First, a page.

Cavity quantum electrodynamics provides a flexible platform for engineering non-local, all-to-all interactions among polarizable particles mediated by cavity photons^{9,10,11}. By loading atoms inside a high-finesse cavity and driving them with a transverse pump beam in the far-detuned, dispersive regime, an effective interaction between the atoms is produced, described by an effective interaction Hamiltonian^{11},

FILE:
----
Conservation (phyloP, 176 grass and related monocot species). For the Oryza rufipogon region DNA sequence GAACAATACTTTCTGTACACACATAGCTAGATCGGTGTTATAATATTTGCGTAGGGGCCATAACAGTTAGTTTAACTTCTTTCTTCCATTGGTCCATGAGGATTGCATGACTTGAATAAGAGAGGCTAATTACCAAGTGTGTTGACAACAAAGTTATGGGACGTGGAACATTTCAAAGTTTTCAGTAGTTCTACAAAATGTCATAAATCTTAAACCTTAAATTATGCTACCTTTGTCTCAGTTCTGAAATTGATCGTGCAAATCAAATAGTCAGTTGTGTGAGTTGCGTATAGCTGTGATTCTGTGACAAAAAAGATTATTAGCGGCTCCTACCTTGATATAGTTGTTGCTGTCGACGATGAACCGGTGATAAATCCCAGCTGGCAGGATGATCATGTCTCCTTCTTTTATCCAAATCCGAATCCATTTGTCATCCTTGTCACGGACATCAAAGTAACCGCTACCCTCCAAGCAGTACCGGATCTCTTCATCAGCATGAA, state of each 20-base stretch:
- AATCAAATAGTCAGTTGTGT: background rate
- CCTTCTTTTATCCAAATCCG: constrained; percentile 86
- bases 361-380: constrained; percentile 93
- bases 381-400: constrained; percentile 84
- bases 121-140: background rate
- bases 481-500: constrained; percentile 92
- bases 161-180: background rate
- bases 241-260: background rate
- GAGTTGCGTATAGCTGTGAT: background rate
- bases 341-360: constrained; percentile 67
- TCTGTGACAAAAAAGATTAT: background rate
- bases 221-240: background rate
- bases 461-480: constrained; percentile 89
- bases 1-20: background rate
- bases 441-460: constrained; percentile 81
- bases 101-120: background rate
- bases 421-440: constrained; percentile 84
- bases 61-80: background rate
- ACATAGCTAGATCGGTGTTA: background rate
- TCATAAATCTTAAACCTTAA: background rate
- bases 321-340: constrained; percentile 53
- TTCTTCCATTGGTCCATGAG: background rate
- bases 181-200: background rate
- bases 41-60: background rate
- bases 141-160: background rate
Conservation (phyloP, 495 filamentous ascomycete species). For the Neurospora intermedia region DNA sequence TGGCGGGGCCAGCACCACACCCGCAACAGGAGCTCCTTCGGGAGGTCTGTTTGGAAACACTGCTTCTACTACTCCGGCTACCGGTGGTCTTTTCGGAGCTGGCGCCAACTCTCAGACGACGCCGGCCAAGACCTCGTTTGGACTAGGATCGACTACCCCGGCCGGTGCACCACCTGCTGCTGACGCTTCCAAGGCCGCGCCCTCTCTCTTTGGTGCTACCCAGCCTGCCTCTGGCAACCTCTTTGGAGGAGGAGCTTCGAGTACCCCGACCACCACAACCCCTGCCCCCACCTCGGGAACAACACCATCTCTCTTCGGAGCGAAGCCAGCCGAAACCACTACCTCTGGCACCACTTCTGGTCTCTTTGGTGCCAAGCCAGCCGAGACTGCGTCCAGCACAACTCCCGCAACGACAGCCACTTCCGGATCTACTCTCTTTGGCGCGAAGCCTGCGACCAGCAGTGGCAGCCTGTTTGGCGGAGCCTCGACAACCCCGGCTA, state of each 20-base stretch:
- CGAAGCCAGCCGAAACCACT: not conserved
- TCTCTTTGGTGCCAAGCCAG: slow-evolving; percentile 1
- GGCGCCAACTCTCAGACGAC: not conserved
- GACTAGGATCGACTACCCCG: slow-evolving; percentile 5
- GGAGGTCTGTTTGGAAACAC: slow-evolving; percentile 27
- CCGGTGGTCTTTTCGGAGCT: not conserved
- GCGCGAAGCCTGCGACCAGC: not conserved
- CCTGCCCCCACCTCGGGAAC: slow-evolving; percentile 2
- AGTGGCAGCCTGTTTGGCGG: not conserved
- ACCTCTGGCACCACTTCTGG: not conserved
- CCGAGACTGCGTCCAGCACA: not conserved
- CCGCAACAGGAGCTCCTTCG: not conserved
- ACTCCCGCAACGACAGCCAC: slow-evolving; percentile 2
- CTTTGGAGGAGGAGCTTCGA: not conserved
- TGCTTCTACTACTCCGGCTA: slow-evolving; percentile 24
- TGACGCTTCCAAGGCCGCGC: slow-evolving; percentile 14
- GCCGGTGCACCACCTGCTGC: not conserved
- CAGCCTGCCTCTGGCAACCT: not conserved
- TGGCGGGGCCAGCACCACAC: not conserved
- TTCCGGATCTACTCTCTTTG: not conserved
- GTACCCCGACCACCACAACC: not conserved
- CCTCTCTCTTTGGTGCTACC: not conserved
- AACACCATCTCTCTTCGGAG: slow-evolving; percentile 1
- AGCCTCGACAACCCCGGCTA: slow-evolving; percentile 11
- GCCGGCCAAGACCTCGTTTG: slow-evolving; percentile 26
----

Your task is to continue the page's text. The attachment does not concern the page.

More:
where \(\hat{n}({\bf{r}})\) is the local density operator at position **r**. In a single-mode cavity, this interaction has a spatially periodic, infinite-range structure of the form \({\mathcal{D}}({\bf{r}},{{\bf{r}}}^{{\prime} })={{\mathcal{D}}}_{0}\cos ({{\bf{k}}}_{{\rm{p}}}\cdot {\bf{r}})\cos ({{\bf{k}}}_{{\rm{c}}}\cdot {\bf{r}})\cos ({{\bf{k}}}_{{\rm{p}}}\cdot {{\bf{r}}}^{{\prime} })\cos ({{\bf{k}}}_{{\rm{c}}}\cdot {{\bf{r}}}^{{\prime} })\), which arises from the interference of the pump and the cavity mode^{12}. Here, \({{\mathcal{D}}}_{0}={U}_{0}{V}_{0}/{\varDelta }_{{\rm{c}}}\) is the interaction strength, with *U*_{0} being the cavity potential depth per photon and *V*_{0} being the light shift induced by the pump, proportional to the intensity of the pump laser. Δ_{c} is the detuning of the pump from the cavity resonance, whose sign determines the attractive or repulsive nature of the interaction (Methods). The wave vectors of pump and cavity photons are denoted by **k**_{p} and **k**_{c}, respectively. Physically, the interaction Hamiltonian (equation (1)) describes the correlated recoils from the scattering of a pump photon off an atom into the cavity mode and back into the pump by a second atom.